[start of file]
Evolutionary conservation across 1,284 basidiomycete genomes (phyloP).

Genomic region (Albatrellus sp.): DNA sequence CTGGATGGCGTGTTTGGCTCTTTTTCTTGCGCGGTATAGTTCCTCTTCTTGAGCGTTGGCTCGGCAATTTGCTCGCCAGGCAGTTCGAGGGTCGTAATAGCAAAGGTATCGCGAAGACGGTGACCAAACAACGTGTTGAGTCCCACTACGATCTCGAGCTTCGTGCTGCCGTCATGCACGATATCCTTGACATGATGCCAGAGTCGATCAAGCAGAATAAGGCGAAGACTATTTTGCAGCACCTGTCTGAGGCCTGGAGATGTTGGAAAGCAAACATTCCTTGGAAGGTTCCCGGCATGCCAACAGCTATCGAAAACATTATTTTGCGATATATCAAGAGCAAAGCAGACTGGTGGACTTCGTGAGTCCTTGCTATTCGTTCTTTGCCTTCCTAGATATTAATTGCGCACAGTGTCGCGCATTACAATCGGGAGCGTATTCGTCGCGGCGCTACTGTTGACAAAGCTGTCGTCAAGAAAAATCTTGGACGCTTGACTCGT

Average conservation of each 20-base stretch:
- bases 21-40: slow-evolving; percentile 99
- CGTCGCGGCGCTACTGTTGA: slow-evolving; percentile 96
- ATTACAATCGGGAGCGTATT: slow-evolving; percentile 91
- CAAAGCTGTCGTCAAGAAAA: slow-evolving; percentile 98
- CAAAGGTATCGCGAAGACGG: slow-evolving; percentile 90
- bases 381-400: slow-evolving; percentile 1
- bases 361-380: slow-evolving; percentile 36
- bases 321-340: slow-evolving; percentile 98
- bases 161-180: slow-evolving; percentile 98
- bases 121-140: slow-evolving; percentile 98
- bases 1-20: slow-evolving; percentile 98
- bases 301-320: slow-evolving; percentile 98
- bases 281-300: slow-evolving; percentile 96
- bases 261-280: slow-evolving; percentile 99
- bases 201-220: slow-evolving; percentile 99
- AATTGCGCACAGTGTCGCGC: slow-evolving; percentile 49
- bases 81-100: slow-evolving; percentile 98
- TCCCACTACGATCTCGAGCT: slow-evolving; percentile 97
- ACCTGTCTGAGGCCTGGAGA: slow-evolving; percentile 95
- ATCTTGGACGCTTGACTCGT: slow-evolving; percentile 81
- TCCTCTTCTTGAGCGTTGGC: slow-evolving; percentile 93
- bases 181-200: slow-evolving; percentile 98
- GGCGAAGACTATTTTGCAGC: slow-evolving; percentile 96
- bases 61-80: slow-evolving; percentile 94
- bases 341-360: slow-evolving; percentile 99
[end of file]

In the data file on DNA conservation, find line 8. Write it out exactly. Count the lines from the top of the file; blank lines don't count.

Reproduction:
- CAAAGGTATCGCGAAGACGG: slow-evolving; percentile 90